Chrome Beta Updates: Profile Switching, 64-Bit On Mac

Google's Chrome team is on a roll this week. Just after rolling out the stable version of 64-bit Chrome for Windows, they are doing the same for Mac users, though this time still in Beta form. But beta users, on Mac or otherwise, are all in a for treat as Google announced a new "Guest Mode" feature for the browser.

While our smartphones are, more or less, very personal devices, desktops, laptops, and even tablets are sometimes more of a "communal" property. That may sometimes become a problem when you consider that browsers such as Chrome store personal and personalized information designed around a single user account. Although it is certainly possible to let more than one person utilize that Chrome feature, more often than not it becomes a dance involving logging out, logging in, and logging out again.

With this new "Switch person" feature, all it takes is just two to three mouse clicks. In the latest beta version of Chrome, a new button appears at the top of the window indicating which user is logged in. So now you can have separate profiles for different users and keep things private and personalized. There is also a new Guest mode for one-time users or those that don't have associated Google accounts. The difference is that once the guest has closed his or her tabs, their browsing information is wiped clean. Now you don't need to abuse Incognito mode just for that purpose.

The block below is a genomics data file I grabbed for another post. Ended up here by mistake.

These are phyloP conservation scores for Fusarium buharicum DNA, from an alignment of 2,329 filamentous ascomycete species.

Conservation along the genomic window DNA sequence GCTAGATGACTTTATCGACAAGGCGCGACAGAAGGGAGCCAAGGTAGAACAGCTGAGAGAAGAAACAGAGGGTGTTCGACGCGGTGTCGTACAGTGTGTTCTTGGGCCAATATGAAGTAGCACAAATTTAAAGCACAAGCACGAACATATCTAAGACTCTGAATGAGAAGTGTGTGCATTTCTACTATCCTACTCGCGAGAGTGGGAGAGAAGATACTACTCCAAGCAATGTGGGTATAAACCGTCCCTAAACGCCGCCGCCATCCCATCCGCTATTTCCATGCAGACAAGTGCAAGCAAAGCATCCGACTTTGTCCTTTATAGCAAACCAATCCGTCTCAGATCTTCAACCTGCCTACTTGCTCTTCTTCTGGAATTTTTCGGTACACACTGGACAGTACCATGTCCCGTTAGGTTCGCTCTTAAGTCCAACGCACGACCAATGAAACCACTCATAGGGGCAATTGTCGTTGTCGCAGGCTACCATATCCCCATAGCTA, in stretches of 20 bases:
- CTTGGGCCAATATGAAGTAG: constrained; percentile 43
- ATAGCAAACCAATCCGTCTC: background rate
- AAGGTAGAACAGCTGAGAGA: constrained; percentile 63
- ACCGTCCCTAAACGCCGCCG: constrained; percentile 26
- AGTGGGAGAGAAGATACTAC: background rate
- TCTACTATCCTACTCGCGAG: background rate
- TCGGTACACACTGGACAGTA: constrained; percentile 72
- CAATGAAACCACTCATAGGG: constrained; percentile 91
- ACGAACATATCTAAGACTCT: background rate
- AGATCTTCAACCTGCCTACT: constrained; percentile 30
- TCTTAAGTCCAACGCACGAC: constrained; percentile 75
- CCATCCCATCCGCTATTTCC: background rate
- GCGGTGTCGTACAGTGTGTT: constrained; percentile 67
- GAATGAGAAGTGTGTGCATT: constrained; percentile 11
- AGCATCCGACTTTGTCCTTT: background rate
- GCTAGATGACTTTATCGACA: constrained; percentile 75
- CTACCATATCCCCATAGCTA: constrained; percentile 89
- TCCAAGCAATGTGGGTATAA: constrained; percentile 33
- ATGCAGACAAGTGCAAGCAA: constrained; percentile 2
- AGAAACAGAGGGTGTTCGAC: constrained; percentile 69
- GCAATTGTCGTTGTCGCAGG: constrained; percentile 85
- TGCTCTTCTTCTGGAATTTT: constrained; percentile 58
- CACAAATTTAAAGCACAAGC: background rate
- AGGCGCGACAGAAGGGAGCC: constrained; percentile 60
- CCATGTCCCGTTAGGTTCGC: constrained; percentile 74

Mac users on the beta channel also have a surprise for them. Google is now testing the new 64-bit version of the web browser. Like the Windows update, this switch from 32- to 64-bit instruction sets promises to add speed, stability, and better security. In addition, if Chrome is the only 32-bit app you have left on your Mac, you will no longer have to worry about 32-bit libraries taking up the system's resources. However, it also means that 32-bit NPAPI (Netscape Plug-in API) will no longer work with this new browser. Google, however, assures that such remaining plugins are far and few in between and that NPAPI is on its way out anyway.

Unfortunately, not all Mac users will get to benefit from this announcement. In particular, those using first generation Macs that are not capable of running 64-bit systems won't be able to use this new version. Considering that the 64-bit version of Chrome is rolling out to all Mac Beta channels, such users will have to stay with the stable version 37 of the browser, which will probably be the last version to have a 32-bit option.

SOURCE: Google (1), (2)